"You have some symptom of unhealthy behavior, and that behavior gets maintained because it in some way fits the relational system, either by creating closeness or avoiding conflict," Butler said.
Butler expects the same to be true when it comes to eating and physical activity habits.
"If we see evidence of couples sharing in excessive eating or sedentary activities together in ways that actually bond them and make them feel warm and fuzzy about each other, those couples could get in trouble over time," Butler said. "Those unhealthy eating and activity patterns would be very hard to break because they're contributing in a good way to the relationship."
Butler is working with David Sbarra, associate professor of psychology; Cynthia Thomson, professor of public health; and a team of post doctoral, graduate and undergraduate researchers on the two-year study, which is currently recruiting participants.
She hopes to look at approximately 80 healthy couples, married or unmarried, who moved in together within the past year, ideally within just six months.
"That's a real transitional point. You've got two people who've been going about their lives doing their health habits however they do them, and now they come together and need to negotiate shared lifestyle habits," Butler said. "How often do we eat out? Do we spend our money on healthier food or don't we? When do we eat? What do we eat? Do we go to the gym?"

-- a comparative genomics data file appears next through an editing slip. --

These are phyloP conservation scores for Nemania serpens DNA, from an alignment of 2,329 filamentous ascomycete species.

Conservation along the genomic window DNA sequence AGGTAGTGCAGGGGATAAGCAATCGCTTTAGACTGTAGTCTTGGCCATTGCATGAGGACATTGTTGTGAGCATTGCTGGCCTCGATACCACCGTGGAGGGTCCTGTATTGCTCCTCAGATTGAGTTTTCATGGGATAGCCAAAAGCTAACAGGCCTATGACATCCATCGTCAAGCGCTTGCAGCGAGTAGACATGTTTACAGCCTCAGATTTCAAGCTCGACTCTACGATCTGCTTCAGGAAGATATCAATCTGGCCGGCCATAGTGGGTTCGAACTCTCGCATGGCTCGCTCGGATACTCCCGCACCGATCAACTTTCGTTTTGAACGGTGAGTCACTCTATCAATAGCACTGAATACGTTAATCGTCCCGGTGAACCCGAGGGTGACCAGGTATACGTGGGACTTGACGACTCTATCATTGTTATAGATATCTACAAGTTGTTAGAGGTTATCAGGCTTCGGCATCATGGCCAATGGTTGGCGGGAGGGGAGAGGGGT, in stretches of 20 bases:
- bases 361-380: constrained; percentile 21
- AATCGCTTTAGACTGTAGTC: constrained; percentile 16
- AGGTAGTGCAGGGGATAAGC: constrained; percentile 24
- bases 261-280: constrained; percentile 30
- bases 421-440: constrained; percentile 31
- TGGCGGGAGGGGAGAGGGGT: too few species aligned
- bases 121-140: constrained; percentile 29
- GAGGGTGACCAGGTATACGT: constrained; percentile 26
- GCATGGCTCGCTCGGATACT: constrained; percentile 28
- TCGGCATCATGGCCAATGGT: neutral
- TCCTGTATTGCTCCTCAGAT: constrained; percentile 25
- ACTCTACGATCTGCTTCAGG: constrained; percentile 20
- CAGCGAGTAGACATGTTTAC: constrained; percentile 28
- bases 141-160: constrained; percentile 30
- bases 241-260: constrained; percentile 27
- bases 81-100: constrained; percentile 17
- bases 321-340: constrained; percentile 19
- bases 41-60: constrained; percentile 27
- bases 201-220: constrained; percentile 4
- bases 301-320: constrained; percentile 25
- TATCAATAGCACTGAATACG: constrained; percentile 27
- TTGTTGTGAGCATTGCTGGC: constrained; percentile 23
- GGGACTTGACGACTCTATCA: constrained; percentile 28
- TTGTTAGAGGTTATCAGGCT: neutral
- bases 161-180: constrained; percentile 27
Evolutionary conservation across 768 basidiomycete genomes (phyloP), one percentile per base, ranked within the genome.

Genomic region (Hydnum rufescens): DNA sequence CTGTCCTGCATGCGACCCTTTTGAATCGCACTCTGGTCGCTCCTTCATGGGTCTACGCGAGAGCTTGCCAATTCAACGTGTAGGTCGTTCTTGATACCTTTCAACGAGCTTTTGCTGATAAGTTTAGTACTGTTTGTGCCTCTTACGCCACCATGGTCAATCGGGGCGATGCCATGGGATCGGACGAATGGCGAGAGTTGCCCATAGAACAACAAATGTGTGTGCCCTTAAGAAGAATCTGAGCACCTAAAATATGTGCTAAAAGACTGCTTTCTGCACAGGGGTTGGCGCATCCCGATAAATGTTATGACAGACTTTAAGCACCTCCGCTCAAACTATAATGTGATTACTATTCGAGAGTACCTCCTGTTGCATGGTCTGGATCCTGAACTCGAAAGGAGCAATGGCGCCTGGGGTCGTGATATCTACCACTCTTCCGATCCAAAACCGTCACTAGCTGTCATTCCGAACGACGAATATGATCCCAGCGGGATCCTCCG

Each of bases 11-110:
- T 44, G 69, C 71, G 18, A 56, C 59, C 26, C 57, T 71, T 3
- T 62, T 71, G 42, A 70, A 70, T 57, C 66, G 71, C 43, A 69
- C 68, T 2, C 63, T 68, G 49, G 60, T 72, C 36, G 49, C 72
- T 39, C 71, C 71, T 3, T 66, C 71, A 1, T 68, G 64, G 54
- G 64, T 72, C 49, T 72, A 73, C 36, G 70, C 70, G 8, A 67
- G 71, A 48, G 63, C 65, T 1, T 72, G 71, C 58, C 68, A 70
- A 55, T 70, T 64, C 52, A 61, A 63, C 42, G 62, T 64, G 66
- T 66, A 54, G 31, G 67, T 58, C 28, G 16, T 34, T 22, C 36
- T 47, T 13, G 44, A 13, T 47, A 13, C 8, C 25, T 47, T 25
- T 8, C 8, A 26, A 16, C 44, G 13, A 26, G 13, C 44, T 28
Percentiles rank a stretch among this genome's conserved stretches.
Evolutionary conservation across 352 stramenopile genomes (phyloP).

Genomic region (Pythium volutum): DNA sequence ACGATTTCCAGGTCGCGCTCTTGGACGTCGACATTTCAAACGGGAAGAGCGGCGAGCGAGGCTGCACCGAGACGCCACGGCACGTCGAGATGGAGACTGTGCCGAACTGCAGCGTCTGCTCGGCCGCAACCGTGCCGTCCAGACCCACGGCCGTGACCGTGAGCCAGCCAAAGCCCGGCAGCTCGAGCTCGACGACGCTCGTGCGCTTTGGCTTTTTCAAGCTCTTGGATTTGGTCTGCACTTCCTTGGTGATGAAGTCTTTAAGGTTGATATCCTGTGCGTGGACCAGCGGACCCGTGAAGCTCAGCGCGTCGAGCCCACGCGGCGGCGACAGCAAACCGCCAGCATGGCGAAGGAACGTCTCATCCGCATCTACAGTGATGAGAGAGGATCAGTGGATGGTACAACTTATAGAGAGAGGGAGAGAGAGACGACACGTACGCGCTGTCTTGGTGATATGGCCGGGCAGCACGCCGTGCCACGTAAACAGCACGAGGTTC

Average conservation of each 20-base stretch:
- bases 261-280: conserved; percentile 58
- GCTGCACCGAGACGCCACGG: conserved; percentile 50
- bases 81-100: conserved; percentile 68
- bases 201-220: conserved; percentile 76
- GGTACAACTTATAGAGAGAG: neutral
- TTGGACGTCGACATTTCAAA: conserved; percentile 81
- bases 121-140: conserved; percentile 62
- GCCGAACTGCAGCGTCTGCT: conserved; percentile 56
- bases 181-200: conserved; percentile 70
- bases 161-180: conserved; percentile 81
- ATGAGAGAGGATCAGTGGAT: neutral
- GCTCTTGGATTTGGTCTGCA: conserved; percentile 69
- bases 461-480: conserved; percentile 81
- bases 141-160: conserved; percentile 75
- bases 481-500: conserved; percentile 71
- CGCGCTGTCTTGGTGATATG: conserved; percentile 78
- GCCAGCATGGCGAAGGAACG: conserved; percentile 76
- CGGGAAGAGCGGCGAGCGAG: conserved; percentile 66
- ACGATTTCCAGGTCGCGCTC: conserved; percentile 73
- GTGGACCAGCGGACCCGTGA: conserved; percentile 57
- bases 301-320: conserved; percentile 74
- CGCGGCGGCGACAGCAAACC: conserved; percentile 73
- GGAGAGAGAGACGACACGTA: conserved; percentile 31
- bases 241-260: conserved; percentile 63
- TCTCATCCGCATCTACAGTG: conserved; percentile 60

Couples will be asked to engage in discussions of various lifestyle-related questions, which researchers will review for evidence of either demand-withdrawal or symptom system fit. Participants also will be weighed and measured and complete in-depth interviews about their diet and activity habits.
They will then be asked to independently keep a 10-day diary, answering a series of questions about their emotions toward their partner and about the amount of food they have eaten or the amount of physical activity they have engaged in, relative to what is normal for them.
After six months, participants will complete a follow-up assessment of their weight and body fat percentage, as well as their mental health, physical health and relational well-being.
Butler believes a person's interpersonal relationships may play a bigger role in weight regulation than we think.
"The obesity epidemic is a lot about politics and economics and neighborhoods, but we all live in those environments, and there are plenty of people who are not gaining weight, so the goal is to study the things that an individual or a family can do regardless of their economic situation and the stresses on them," she said. "The one thing people can do under a lot of stress is make their own decisions."
Butler hopes her study's findings will help aid in the development of effective family weight loss and healthy weight-maintenance therapies.
"I think what we can hope to learn is some of these individual differences between couples that would allow us to more accurately target couple-level, and eventually family-level, weight maintenance or loss interventions that would work with the kind of dynamic going on," she said. "How these different couples are going to succeed is going to be very different depending on what's going on between them around health behavior."
Provided by University of Arizona